Online music retailer CD Wow has been ordered to compensate British record companies to the tune of £41 million after failing to stop illegally importing cheap CDs from Asia.
Today's high court ruling in London comes after the Hong Kong-based firm was found to have broken the terms of a three-year-old deal with record companies.
But CD Wow, the third biggest internet music retailer in the UK after Amazon and Play, says it is considering whether to appeal against the court's decision, which will see it pay £37 million plus interest to the British Phonographic Industry (BPI).
"We are the little guys selling CDs to the UK market and they [the BPI] have picked on us for that reason," said chief executive Henrik Wesslen.
"Other bigger sites doing the same thing have been left alone."
BPI chief executive Geoff Taylor insists that CD Wow had been "undermining the legitimate businesses of UK retailers and record companies".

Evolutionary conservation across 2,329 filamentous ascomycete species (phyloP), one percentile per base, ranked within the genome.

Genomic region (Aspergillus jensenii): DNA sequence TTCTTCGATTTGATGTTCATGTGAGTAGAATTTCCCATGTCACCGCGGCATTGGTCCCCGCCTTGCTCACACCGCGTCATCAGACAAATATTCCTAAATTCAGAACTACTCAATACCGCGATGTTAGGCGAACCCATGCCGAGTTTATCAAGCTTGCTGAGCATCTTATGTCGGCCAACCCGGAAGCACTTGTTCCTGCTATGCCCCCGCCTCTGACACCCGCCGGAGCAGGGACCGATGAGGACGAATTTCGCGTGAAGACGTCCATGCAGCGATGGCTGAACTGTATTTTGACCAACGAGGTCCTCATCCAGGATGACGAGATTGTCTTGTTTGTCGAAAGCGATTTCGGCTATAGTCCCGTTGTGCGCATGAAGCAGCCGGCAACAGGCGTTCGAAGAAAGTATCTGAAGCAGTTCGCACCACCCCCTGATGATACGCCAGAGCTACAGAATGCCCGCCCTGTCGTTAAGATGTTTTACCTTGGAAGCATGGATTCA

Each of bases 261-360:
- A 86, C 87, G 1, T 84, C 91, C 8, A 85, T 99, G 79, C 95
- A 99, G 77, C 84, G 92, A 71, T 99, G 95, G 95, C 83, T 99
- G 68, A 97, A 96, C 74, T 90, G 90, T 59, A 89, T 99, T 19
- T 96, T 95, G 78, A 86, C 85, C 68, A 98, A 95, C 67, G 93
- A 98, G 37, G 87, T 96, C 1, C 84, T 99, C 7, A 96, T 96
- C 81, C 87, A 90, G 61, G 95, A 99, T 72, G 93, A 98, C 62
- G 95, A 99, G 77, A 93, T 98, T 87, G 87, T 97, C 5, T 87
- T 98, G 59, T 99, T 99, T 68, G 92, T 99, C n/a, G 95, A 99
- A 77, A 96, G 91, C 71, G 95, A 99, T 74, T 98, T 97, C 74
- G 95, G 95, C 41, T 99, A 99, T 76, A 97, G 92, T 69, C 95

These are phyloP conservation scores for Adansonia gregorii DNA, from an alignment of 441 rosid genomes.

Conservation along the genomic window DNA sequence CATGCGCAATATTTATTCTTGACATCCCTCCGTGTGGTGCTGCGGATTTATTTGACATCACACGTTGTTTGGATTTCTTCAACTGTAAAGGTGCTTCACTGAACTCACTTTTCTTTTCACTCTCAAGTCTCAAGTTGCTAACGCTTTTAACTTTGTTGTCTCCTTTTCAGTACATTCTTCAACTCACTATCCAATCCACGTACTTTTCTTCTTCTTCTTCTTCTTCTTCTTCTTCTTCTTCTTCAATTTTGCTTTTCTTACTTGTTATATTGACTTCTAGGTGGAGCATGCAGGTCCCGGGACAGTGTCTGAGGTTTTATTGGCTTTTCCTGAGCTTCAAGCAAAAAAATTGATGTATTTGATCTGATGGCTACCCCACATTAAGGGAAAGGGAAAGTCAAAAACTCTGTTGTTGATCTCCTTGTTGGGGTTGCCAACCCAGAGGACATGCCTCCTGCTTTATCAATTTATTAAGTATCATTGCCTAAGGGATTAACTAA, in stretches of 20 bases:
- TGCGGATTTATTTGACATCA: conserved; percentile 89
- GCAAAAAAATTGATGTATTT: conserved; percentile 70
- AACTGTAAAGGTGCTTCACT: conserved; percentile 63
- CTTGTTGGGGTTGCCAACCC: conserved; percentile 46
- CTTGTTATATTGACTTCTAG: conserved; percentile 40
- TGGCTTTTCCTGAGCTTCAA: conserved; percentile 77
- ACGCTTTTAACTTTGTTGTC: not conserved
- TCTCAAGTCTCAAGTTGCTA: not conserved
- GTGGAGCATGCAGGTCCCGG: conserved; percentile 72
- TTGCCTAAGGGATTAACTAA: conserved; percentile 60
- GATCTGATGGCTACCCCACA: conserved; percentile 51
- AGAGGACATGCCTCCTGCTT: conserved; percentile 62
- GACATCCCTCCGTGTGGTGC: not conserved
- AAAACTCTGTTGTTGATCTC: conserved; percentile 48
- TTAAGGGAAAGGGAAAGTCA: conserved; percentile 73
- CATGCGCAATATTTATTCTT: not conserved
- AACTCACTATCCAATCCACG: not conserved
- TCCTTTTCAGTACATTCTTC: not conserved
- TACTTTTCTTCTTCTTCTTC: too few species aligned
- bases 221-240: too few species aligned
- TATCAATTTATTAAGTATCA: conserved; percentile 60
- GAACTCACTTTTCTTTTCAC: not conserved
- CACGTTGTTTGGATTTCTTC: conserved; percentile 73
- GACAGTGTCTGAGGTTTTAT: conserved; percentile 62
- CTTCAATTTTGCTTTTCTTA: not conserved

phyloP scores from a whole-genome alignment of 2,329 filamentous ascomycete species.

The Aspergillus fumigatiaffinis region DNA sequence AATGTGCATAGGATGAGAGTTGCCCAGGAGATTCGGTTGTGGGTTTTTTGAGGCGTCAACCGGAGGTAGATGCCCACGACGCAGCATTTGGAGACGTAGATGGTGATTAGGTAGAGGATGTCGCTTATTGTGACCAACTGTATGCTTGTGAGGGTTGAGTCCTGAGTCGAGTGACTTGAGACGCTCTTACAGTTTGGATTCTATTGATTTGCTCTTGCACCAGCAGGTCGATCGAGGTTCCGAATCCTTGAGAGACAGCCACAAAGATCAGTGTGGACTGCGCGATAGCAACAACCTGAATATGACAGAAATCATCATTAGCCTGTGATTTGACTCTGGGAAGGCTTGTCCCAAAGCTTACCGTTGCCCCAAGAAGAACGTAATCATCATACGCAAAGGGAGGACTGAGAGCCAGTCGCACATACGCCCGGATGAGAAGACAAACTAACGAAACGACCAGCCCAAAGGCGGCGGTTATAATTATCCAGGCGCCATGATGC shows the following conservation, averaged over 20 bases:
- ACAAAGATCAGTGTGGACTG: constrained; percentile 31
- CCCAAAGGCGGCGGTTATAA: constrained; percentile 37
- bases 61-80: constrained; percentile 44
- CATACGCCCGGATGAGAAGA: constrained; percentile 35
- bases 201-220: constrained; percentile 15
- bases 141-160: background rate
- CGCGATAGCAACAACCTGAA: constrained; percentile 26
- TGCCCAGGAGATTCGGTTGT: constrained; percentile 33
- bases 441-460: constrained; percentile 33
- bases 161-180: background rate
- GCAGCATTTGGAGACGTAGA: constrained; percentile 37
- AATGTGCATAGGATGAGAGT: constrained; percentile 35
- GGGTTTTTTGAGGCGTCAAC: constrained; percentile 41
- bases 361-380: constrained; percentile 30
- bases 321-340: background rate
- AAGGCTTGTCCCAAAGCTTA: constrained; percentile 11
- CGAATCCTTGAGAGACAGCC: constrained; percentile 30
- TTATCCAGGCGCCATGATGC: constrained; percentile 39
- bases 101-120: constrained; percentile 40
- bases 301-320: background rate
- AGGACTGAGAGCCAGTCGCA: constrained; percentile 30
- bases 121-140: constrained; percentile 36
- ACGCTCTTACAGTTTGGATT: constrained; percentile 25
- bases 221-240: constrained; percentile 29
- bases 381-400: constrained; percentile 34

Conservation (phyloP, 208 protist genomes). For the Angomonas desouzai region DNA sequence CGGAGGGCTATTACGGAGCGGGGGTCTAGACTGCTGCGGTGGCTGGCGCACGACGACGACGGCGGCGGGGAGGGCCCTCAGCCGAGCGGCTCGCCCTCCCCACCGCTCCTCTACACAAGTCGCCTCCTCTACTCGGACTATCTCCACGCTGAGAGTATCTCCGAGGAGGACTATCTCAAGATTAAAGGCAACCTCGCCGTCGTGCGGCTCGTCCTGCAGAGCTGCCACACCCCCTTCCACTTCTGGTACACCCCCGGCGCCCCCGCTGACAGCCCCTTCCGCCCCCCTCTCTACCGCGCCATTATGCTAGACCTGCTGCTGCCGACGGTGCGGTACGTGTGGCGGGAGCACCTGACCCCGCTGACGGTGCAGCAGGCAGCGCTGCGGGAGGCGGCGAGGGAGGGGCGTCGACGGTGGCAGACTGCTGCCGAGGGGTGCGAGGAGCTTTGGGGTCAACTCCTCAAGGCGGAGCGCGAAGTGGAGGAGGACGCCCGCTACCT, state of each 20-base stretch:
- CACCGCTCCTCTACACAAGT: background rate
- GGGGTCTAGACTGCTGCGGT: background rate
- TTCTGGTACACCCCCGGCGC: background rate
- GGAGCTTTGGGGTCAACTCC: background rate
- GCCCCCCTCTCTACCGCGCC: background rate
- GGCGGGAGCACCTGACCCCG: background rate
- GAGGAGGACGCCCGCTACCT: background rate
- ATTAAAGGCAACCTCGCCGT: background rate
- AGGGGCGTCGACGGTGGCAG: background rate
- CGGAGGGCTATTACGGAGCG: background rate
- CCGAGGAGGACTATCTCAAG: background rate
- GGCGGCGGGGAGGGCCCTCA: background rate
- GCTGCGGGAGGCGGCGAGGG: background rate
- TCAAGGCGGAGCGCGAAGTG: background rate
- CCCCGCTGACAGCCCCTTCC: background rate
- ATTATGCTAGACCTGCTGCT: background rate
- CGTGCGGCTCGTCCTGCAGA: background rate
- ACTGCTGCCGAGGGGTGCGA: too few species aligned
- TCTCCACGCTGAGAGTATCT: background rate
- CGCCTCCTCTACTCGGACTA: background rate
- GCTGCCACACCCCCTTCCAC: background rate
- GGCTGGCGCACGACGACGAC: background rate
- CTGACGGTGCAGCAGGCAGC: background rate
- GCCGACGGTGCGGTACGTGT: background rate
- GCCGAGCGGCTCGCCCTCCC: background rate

"Illegal imports of this kind undermine the huge investments made by businesses here in home-grown musical talent," he continued.
"CD Wow is no consumer champion; it is a rogue trader that now has to face the consequences of its actions.
"We have an extremely competitive record industry and retail sector here in the UK, and at an average price of around £8.50, CDs are better value than ever."
Mr Taylor concluded: "The vibrancy of British music depends on a fair return on the investments that allow British talent to shine. This decision is an important step in ensuring that British music has a bright future."
BPI general counsel Roz Groome meanwhile said of the six-year legal battle: "CD Wow have consistently broken the law, ignored high court rulings, and have continued to trade illegally throughout.
"Clearly the courts have lost patience with this rogue retailer and the message is clear; any company seeking to engage in this type of illegal trade will face the toughest sanctions."